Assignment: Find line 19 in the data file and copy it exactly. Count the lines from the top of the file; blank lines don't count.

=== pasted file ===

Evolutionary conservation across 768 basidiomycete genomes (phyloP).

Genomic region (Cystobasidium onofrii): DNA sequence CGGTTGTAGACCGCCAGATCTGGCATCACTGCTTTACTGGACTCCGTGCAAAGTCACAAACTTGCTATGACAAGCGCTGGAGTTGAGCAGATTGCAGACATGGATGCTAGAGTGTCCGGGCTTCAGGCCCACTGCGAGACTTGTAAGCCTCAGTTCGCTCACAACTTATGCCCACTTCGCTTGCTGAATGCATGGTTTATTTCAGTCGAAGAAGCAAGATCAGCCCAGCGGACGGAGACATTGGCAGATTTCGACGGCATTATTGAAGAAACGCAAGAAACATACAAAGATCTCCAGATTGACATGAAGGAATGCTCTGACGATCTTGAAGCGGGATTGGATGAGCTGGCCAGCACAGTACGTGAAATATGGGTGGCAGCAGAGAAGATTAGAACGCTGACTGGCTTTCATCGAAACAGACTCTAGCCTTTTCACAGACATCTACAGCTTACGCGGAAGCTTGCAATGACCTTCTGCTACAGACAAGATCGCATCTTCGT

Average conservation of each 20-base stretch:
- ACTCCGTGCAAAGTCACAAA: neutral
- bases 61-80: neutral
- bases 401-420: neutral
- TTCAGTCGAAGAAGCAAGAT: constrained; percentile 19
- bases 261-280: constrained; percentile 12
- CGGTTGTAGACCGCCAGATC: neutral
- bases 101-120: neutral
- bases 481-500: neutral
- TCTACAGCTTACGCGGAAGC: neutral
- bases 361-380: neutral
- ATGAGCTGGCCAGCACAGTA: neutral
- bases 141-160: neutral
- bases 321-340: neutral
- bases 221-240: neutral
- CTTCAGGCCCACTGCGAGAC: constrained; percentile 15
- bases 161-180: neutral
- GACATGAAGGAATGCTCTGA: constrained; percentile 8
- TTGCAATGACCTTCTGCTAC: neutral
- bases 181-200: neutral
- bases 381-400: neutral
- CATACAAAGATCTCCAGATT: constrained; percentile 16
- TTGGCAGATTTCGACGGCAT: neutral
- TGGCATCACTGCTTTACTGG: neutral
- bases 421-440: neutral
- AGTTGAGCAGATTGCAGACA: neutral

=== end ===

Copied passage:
- bases 161-180: neutral